Germination – on the 10th IYAS Creative Writing Workshop

I feel like a little seed from the parable in the Bible – I’m not just sure which ground I fell on, so I guess that shoots the analogy down. Also: I should stop thinking of seeds, because now I’m thinking “is it a monocot or dicot?”

The fellows: (from the top, L-R) Anne Carly Abad, Paul Gumanao, Gino Francis Dizon, Noel Fortun, Sim Gadugdug, Fred Jordan Carnice, Rogerick Fernandez, Alyza Taguilaso, Glenn Muñez, Roselle Jimeno, Elsed Tongonon, Vernan Jagunap, Arbeen Acuña, Charmaine Carreon, Jesus Insilada, and Gian-Paolo Lao (image c/o Jordan C)

The panelists: (from the top, L-R) Dr. Elsa Coscolluela, Dr. Danilo M. Reyes, Dr. Anthony Tan, Dr. Genevieve Ansenjo, Prof. John Teodoro, and Dr. Dinah Roma-Sianturi

The previous week was a blast, really. I had fun and met a couple’a snazzy people – I am so glad no one had an overblown ego (one of my qualms with workshops), it made learning from each other easier. I think I learned a whole lot more of stuff (thankfully) about the craft and have more ideas now. Everyone’s been talking about how fun the experience is so I guess to make it different, I’m posting my notes from the workshop here, i.e. sharing my blessings [kung pwede ko lang i-share ung weight na na-gain ko from the foodage. Hay. How I wish]– hopefully this serves to help anyone who’s interested in further honing their writerly tendencies.

Disclaimer: I TRIED segregating the fiction and poetry comments but I figured some comments can apply to both (and poets can learn a lot from fictionists and vice versa) otherwise, the notes are transcribed chronologically. Co-fellows, please correct me if I got anything wrong.

Also: some things might sound common sense or redundant – well, guess what? I don’t think they are. Some things I think, need to be said before we actually get them and the possibly redundant points indicate areas which [the fellows, and possibly anyone else] need to work on or seem to overlook sometimes, hence the frequency of these comments and their permutations.

To sum it all up [for those who are too lazy to read, although I strongly suggest you do]: DISCIPLINE.

Now, the long version [and I shit you not when I say “long”]:

Continue reading


Summertime blues

Am I the only sucker out here who thinks it might take YEARS to revise a piece?

Ages ago, I wrote this poem about my great-grandfather [the one from India] and it’s totally flawed, but it had some kick to it [I’m being thankful for small things here], but I wrote it at the point of my life where everything came in autobiographical chunks and I’m not sure if I’ve I haven’t learned enough to actually revise it. Sometimes I’m not sure if I’m a.) insecure, b.) indecisive, c.) a fucking perfectionist, or d.) lazy when it comes to these things.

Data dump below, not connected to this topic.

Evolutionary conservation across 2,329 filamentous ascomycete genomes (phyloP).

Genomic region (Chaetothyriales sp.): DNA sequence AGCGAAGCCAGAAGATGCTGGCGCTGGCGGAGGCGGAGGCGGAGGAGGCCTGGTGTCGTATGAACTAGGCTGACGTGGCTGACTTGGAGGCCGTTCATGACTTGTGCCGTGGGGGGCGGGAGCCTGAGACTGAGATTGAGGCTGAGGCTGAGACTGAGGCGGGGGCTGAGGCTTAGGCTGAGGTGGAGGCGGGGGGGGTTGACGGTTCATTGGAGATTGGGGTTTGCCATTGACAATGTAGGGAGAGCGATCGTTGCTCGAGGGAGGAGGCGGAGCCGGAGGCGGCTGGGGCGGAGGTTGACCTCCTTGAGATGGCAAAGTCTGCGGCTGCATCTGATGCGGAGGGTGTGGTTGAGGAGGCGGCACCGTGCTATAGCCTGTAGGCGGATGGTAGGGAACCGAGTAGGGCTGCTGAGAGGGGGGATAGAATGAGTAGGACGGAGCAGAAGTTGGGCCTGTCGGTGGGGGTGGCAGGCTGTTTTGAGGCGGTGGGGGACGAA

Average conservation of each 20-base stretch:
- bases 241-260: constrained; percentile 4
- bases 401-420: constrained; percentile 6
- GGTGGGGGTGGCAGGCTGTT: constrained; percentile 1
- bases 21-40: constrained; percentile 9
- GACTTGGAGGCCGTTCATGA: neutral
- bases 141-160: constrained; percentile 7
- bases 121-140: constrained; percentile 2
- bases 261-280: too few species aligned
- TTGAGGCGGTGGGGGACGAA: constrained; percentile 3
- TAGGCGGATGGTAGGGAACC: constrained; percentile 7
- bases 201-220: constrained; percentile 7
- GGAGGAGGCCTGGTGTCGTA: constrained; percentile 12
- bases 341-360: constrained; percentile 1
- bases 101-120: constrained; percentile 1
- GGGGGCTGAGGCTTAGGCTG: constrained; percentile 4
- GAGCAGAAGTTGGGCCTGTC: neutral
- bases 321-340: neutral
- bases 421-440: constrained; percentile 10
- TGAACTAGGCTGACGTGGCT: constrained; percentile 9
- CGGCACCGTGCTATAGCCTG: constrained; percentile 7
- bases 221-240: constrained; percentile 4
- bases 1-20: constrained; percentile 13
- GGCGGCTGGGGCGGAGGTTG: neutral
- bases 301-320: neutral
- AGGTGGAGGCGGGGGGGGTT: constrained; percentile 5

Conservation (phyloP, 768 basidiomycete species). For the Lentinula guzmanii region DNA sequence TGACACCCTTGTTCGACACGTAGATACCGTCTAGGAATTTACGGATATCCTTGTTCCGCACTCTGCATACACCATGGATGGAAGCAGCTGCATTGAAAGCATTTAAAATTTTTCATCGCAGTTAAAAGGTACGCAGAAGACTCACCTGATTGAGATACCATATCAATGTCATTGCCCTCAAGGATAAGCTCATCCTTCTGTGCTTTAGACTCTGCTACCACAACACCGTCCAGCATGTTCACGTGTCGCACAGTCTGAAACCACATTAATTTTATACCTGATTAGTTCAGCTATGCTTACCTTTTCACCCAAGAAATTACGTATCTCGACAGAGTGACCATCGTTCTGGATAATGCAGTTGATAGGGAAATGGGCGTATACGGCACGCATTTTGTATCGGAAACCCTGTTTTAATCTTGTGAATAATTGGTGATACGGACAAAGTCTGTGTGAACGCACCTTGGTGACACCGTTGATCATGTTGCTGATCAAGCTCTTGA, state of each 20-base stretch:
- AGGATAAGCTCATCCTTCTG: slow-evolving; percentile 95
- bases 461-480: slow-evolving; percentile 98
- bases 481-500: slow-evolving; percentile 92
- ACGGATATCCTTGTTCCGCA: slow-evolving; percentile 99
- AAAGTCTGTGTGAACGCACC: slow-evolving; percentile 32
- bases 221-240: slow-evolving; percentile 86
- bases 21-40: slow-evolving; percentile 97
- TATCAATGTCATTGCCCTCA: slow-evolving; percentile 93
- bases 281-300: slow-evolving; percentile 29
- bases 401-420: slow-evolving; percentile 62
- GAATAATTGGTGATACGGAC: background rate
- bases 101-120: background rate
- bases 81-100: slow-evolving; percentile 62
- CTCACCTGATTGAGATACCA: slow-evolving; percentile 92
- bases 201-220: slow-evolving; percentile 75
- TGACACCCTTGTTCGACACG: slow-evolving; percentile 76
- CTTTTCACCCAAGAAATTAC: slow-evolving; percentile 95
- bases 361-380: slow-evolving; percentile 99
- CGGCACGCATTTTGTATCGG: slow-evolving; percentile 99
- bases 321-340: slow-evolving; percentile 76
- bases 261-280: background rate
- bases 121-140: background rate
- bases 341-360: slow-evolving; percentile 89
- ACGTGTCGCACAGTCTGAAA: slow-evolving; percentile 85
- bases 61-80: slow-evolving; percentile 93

Actually, I think I’m going to wait for the day when I can go visit India before I get to touching that piece.

I just had to write that down. Personal stuffs, hee.

Last night, I got down to making a reading list (!!!) for myself for the summer. Here it is – I’m going to give the poetry collections more attention since I write in poetry, but I hope I have enough I’m also going to try to make time to read the ones in fiction.

Poetry [in preferred order]

  • Bolo by Simeon Dumdum, Jr.
  • Zero Gravity by Eric Gamalinda
  • The City in Which I Love You by Li-Young-Lee
  • The Seven Ages by Louise Glück
  • Different Hours by Stephen Dunn
  • Labyrinths by Jorge Luis Borges [yes, I know they’re mostly works of fiction, but this evil, smart man is probably going to be a good influence for my poetry; I think he already is]

*Special request: if anyone knows where I can locally find Jorie Graham’s Erosion or The End Of Beauty, I would be happier than a spring chikin if you told me. 🙂 I swear. Spring chikin.

Fiction [no particular order]

  • No One Belongs Here More Than You by Miranda July [I started on this 2 weeks ago, haven’t gotten to finishing it]
  • Ilustrado by Miguel Syjuco
  • Cloud Atlas by David Mitchell [the copy I have actually isn’t mine – it belongs to my former boss, Walt, and I fear I might never return it if I don’t get to read this soon. Hi Walt, if by the strangest chance you are reading this, your book is safely nestled in my shelf!]
  • Bluebeard’s Egg and Moral Disorder by Margaret Atwood
  • The Woman Who Had Two Navels by Nick Joaquin [Pepito gave this as a Christmas gift, sorry dudeparetsong, di ko pa nababasa >_>’]
  • I Am a Cat by Soseki Natsume [this belongs to a friend’s sister whom I do not know. I don’t even think the said sister even knows the book is with me. I’m such a book thief.]

Comics [yes, they deserve a different category just because]

  • Asterios Polyp by David Mazzucchelli [reading it the first time blew me away. I’m determined to read this thing seven times, at least. It is that awesome, my dear ladies and gentiles.]
  • Greek Street [I am a fan of re-tellings, although Vertigo’s doing a good job of stunting my momentum by releasing so sloooow. Ok, once a month, I know. I am an impatient pirate.]
  • House of Mystery [because the stories within stories within stories thing never gets old]

Other Stuff

  • Things my friends write [I actually read this more than I do my supposed serious reading]

Suddenly, I have so much to do!

I actually like it. 🙂 Haha, masochist.

PS I only realized now that you can actually justify wordpress entries. What a stupid fuckwit of a thing to find out just now. I fail. Pffff. time to edit those proems.